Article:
Potential Therapeutic Targets Of Quercetin, A Plant Flavonol, And Its Role In The Therapy Of Various Types Of Cancer Through The Modulation Of Various Cell Signaling Pathways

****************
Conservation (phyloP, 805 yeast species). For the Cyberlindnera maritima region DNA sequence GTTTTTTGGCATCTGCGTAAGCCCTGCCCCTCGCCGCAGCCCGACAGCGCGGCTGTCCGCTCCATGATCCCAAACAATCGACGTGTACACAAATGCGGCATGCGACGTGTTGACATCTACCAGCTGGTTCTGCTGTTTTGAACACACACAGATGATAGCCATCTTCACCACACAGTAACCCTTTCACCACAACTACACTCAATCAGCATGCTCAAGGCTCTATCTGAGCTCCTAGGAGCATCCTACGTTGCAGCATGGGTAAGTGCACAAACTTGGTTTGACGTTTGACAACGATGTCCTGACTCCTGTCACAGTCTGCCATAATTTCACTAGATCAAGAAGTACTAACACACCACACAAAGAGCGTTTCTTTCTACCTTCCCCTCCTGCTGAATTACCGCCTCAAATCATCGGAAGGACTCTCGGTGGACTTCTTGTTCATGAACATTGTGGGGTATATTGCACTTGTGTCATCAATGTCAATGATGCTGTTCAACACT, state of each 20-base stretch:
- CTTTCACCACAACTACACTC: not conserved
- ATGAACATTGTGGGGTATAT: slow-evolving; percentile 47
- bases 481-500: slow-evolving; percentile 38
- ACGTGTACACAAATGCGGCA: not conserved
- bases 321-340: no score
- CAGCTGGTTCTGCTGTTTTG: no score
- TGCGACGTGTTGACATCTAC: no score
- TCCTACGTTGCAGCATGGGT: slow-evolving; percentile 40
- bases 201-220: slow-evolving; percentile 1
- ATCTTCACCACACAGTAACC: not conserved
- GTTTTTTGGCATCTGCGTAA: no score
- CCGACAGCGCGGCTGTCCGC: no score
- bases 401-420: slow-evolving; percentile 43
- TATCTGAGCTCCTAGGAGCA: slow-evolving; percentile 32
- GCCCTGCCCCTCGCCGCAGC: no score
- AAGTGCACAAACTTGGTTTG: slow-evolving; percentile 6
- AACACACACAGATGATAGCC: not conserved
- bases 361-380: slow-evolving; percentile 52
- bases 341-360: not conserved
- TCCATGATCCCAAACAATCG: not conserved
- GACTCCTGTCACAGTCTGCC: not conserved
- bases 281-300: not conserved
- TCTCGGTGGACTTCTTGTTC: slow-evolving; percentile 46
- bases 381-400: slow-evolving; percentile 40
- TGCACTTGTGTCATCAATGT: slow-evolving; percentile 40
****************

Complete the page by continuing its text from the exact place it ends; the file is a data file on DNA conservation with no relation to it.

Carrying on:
Polyphenolic flavonoids are considered natural, non-toxic chemopreventers, which are most commonly derived from plants, fruits, and vegetables. Most of these polyphenolics exhibit remarkable antioxidant, anti-inflammatory, and anticancer properties. Quercetin (Qu) is a chief representative of these polyphenolic compounds, which exhibits excellent antioxidant and anticancer potential, and has attracted the attention of researchers working in the area of cancer biology. Qu can regulate numerous tumor-related activities, such as oxidative stress, angiogenesis, cell cycle, tumor necrosis factor, proliferation, apoptosis, and metastasis. The anticancer properties of Qu mainly occur through the modulation of vascular endothelial growth factor (VEGF), apoptosis, phosphatidyl inositol-3-kinase (P13K)/Akt (proteinase-kinase B)/mTOR (mammalian target of rapamycin), MAPK (mitogen activated protein kinase)/ERK1/2 (extracellular signal-regulated kinase 1/2), and Wnt/β-catenin signaling pathways. The anticancer potential of Qu is documented in numerous in vivo and in vitro studies, involving several animal models and cell lines. Remarkably, this phytochemical possesses toxic activities against cancerous cells only, with limited toxic effects on normal cells. In this review, we present extensive research investigations aimed to discuss the therapeutic potential of Qu in the management of different types of cancers. The anticancer potential of Qu is specifically discussed by focusing its ability to target specific molecular signaling, such as p53, epidermal growth factor receptor (EGFR), VEGF, signal transducer and activator of transcription (STAT), PI3K/Akt, and nuclear factor kappa B (NF-κB) pathways. The anticancer potential of Qu has gained remarkable interest, but the exact mechanism of its action remains unclear. However, this natural compound has great pharmacological potential; it is now believed to be a complementary—or alternative—medicine for the prevention and treatment of different cancers.